- BVA can provide product developers the opportunity to iterate new products conceptually, saving money on research, development, and prototyping costs.
How Benefit-Value Analysis Helps
It’s important to apply some number-crunching and analysis techniques to truly mine the data for business intelligence. There is a nuance to calculating the ultimate pricing premium a market will bear for product enhancements and additional features that isn’t merely additive to the baseline product price (which can potentially return errant results).
Our methodology for calculating premium pricing thresholds has proven exceptionally accurate and reliable when rolling out new features and products. Typically, it goes like this:
- Prioritizing benefits:
– Which proposed benefits are deemed most important by the customer?
- Quantifying perceived benefits:
– What percentage of respondents are willing to pay more?
– How much more are they willing to pay?
– How many of the proposed benefits are customers willing to pay for?
- Martec calculus of Benefit-Value Analysis:
– Start with the baseline product cost of X.
– Weight each benefit by prioritization rank (from the MaxDiff analysis).
– Multiply the most preferred benefits by the percentage of people willing to pay for them.
– Then, multiply that by the percentage increase customers are willing to pay over the baseline product cost of X.
– Finally, multiply the calculated premium by the percent of benefits customers are willing to pay for (i.e., if customers are willing to pay for 33% of the proposed benefits, a potential $1,500 premium may be only $500).
Once the study is complete, the data analyzed, and the formulas applied, the manufacturer gets a clear, data-backed picture as to which specific benefits customers are looking for. More importantly, they now understand what benefits customers are willing to pay more for over others…how much more…and to what specific extent (or upper pricing threshold).
To get these answers, while maintaining the ability to withhold potentially sensitive product concept information, Benefit-Value Analysis provides a cost-effective solution to deliver enhanced value to your customers and brand.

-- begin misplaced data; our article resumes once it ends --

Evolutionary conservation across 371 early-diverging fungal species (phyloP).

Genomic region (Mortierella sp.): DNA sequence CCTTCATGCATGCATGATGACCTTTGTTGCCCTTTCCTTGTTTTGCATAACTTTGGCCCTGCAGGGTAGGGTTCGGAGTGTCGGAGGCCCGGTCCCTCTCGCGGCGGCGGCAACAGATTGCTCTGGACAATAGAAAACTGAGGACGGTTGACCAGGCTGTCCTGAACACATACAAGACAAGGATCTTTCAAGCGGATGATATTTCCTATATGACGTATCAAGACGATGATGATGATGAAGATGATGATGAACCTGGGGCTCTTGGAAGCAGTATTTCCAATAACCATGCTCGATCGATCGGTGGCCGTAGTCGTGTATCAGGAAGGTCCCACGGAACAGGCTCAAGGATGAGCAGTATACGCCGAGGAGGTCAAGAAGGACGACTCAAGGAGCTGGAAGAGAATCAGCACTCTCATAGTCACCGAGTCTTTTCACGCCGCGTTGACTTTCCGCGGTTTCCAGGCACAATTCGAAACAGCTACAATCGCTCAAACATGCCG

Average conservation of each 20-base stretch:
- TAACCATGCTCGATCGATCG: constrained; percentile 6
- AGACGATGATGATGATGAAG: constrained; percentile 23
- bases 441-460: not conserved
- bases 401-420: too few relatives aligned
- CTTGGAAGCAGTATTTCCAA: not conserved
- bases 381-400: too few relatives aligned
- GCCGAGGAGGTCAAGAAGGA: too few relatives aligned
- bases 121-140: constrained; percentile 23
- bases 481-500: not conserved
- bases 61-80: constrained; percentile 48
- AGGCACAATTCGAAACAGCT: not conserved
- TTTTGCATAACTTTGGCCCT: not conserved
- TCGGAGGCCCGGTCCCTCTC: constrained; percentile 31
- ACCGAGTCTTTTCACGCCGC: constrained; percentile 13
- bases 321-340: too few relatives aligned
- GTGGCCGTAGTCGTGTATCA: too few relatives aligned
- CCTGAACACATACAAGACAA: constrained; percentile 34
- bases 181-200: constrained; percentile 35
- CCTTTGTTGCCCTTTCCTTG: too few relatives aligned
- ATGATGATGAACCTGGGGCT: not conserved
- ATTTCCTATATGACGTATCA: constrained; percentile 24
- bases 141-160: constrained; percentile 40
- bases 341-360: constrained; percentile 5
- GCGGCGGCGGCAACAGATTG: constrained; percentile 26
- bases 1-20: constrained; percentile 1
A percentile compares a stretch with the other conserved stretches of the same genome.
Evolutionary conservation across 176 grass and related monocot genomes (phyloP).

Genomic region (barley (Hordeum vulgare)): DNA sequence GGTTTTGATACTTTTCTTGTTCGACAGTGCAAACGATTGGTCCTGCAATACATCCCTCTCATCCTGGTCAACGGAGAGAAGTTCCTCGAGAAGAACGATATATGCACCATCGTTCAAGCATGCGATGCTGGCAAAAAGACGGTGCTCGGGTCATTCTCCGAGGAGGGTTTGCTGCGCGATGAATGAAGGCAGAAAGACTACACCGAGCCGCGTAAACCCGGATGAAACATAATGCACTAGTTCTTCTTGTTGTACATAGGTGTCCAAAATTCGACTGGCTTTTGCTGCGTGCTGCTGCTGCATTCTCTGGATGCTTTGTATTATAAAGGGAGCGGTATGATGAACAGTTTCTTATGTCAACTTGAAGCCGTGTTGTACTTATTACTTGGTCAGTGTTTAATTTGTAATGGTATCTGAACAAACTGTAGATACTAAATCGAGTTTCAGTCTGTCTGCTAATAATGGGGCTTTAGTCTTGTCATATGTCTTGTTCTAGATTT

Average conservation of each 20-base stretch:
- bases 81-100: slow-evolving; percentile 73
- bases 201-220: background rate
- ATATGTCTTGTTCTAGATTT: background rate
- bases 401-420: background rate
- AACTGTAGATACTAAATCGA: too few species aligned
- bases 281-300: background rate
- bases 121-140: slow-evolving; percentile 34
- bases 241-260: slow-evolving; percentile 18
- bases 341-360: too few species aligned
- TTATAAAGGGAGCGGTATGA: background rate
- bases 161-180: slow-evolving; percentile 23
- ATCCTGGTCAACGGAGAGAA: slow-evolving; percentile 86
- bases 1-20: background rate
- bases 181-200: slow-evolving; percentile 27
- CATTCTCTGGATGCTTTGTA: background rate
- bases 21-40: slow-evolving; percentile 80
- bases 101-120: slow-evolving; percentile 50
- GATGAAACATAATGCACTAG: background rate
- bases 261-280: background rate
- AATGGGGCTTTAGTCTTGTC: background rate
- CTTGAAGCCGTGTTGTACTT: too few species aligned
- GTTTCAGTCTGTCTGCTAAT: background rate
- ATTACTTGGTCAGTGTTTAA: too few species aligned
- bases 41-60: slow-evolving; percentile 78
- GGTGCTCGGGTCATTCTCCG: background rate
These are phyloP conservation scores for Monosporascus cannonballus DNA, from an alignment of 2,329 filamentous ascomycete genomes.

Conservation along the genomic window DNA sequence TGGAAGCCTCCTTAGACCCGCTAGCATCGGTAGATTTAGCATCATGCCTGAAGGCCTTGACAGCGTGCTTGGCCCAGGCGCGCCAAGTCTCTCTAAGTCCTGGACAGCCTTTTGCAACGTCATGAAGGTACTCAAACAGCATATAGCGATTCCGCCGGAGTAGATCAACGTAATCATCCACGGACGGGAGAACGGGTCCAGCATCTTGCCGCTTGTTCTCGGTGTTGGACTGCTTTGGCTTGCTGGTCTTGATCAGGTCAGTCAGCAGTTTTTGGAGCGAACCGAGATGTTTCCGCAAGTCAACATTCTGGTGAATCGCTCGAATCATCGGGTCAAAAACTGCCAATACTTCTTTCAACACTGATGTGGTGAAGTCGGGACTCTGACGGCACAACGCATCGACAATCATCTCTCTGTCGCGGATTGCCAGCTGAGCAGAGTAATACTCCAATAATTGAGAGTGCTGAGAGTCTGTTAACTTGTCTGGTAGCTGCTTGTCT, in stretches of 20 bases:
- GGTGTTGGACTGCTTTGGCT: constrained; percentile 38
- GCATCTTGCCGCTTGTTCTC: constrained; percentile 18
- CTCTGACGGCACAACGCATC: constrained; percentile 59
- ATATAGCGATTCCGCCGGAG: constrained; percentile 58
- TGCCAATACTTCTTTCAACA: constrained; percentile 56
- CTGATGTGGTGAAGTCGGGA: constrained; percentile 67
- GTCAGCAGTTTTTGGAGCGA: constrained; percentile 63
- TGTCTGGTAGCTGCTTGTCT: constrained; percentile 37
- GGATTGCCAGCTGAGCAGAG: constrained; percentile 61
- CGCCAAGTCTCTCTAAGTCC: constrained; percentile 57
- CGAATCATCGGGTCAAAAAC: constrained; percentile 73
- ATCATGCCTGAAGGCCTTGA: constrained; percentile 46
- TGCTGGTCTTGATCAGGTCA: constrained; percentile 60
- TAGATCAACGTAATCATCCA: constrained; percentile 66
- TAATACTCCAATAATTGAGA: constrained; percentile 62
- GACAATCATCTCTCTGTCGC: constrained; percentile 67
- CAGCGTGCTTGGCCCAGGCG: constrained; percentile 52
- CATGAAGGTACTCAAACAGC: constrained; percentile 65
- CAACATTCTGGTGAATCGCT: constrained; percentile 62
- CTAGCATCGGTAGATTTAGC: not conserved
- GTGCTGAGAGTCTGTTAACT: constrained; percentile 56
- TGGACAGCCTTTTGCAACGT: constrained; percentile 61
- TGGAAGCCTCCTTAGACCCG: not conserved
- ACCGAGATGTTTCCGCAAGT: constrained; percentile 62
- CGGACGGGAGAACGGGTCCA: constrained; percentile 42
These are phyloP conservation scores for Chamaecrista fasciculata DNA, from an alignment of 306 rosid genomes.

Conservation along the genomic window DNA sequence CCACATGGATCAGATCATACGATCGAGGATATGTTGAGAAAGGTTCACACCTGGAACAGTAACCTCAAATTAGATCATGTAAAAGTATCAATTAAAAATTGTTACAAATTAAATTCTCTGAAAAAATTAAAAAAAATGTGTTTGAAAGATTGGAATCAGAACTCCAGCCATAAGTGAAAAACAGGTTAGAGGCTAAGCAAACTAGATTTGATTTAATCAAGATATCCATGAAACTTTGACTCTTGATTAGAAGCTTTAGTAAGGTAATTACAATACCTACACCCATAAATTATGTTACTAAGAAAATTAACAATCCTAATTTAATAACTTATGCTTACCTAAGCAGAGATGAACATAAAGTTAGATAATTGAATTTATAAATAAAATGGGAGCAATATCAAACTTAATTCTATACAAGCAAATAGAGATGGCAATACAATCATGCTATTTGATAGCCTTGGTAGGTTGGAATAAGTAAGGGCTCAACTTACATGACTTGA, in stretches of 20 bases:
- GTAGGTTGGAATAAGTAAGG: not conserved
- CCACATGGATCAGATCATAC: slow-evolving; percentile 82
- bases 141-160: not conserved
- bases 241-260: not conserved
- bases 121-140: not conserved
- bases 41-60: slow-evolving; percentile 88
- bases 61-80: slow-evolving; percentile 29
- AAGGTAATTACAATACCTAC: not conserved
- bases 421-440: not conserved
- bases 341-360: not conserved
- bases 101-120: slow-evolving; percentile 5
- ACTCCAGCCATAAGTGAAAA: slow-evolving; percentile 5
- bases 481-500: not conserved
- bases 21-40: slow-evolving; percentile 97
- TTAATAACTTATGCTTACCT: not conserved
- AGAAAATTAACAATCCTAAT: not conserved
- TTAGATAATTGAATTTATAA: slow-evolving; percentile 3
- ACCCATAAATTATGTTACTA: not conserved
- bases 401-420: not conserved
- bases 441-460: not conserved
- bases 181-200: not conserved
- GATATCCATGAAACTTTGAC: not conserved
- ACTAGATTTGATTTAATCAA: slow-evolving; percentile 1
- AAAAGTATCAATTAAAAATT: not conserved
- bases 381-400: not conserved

See Benefit-Value Analysis in Action
A comprehensive Benefit-Value Analysis study almost always begins with a MaxDiff exercise. Such a study would ask respondents to prioritize the importance they place on various proposed benefits. This can help determine which benefits will have the greatest impact on adoption, willingness to purchase, etc. and provides key input for the final pricing model.
Download the eBook, “Pricing Research: How to Effectively Conduct Pricing Studies,” now to see an in-depth explanation of the methodologies applied during Benefits-Value Analysis, many of which are proprietary and unique to Martec.
The combination of both quantitative and qualitative feedback in BVA research studies provides product development teams and manufacturers with market-based data and insights on pricing and customer appetite for premium features and benefits. It also highlights customer motivators and de-motivators that can later be applied to marketing strategies, advertising messaging, and product roll-out planning.
In times of volatility and uncertainty, Benefit-Value Analysis represents a valuable tool in the toolbox. BVA can help companies achieve greater confidence in their pricing strategies, especially when entering new, unfamiliar, and adjacent markets.
This is Part Two of a three-part series on pricing strategies to help companies navigate the future. Other chapters in the eBook cover the concepts of Price-Value Mapping and Competitive Price Benchmarking.
To read all three installments in full detail, complete with graphics, illustrations, and applicable case studies, download the full report today.